5 Things to Avoid in Core Vocabulary Teaching
There’s no doubt that core vocabulary plays an important role for the majority of people with AAC needs. When using and teaching them, however, there are some common pitfalls. Here are some thoughts on avoiding them.
- Don’t equate high-frequency words with ‘first words.’ There is some overlap in core vocabulary and an initial lexicon but they are different things. Both are important.
- Don’t assume that just because someone has a significant intellectual disability that core vocabulary is irrelevant or too difficult. Many, many people with complex communication needs who have significant cognitive impairments have been successful in learning to use these words.
- Don’t limit the AAC learner to only core words. If we exclude words that are of great interest or highly motivating, we take the fun out of communication.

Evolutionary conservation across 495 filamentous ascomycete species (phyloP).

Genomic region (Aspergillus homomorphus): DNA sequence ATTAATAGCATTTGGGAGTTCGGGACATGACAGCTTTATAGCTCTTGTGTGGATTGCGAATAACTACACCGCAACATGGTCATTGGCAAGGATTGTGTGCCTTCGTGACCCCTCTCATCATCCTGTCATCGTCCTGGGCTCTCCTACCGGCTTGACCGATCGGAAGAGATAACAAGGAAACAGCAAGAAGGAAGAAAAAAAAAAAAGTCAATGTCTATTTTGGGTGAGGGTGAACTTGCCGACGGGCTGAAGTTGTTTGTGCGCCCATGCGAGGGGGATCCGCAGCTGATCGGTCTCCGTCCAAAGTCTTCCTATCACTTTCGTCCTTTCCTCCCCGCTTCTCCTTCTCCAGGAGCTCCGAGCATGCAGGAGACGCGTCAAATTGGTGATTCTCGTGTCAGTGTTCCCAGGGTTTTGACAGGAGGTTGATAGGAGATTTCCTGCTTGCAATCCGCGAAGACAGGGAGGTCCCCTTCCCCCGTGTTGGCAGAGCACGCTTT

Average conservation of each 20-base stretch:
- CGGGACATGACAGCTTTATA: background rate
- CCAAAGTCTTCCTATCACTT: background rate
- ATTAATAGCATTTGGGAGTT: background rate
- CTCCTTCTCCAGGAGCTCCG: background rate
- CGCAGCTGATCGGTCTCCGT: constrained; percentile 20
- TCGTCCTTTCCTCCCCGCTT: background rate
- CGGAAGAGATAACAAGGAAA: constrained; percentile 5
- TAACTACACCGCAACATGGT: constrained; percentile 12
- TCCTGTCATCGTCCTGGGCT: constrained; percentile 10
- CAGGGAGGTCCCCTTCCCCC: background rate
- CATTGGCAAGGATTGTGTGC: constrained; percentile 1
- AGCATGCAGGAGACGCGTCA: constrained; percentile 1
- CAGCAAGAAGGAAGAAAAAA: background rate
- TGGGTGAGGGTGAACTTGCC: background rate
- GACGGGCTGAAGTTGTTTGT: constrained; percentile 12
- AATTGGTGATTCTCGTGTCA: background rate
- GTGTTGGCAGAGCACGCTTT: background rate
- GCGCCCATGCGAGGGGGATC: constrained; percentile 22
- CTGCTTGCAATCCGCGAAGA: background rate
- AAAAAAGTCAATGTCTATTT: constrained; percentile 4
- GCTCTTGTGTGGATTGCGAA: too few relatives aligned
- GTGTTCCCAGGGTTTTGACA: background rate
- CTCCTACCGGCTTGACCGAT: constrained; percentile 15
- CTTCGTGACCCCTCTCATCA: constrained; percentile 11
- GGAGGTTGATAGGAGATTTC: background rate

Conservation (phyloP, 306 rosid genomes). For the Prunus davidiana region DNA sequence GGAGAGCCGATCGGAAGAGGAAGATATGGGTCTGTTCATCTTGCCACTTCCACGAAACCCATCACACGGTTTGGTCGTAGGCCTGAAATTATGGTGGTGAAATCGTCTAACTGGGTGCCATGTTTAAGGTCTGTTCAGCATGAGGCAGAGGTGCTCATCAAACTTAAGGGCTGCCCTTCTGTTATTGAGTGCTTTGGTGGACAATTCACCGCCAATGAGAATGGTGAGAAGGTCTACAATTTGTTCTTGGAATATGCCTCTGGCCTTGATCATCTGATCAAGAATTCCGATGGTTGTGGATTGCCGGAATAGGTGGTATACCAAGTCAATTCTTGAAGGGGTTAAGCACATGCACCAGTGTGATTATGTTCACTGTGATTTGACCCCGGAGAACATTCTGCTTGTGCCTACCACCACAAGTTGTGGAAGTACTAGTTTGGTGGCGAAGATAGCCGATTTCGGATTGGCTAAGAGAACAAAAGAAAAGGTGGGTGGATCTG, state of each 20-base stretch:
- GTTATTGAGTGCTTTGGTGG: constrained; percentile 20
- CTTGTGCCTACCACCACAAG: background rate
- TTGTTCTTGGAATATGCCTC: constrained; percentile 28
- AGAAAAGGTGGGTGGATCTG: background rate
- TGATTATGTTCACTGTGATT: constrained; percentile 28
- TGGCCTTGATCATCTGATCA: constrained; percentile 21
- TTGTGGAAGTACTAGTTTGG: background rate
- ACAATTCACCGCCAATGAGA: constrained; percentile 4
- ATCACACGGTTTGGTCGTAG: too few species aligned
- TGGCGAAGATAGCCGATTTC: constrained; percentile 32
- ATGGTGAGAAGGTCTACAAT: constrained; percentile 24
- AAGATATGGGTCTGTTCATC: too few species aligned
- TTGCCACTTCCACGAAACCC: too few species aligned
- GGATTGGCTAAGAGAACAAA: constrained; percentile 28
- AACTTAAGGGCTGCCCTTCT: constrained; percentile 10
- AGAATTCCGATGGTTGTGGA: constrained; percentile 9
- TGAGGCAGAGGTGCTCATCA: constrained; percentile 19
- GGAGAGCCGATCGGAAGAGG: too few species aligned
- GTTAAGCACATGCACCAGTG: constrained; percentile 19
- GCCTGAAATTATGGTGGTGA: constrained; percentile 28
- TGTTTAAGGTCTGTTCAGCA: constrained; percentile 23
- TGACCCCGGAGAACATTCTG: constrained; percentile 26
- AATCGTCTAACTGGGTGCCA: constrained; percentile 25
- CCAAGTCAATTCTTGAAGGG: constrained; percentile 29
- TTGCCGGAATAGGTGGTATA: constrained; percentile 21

- Don’t get stuck with just the root word. Instead, use various forms of the word (e.g., go, goes, going; big, bigger, biggest) in your aided language input. When appropriate, teach the AAC learner to apply morphological endings to core words so that they can communicate in grammatically correct sentences at some point.
- Don’t stop at core words even for those who haven’t mastered them. Consider introducing some more advanced vocabulary and academic or Tier 2 words that will be useful to your AAC learners. Many core vocabulary learners can also gain an understanding of words like choose, decide, predict, right, argue, defend, and oppose.
What tips do you have for teaching core vocabulary? We’d love to hear about them.
Tagged With: core vocabulary
This post was written by Carole Zangari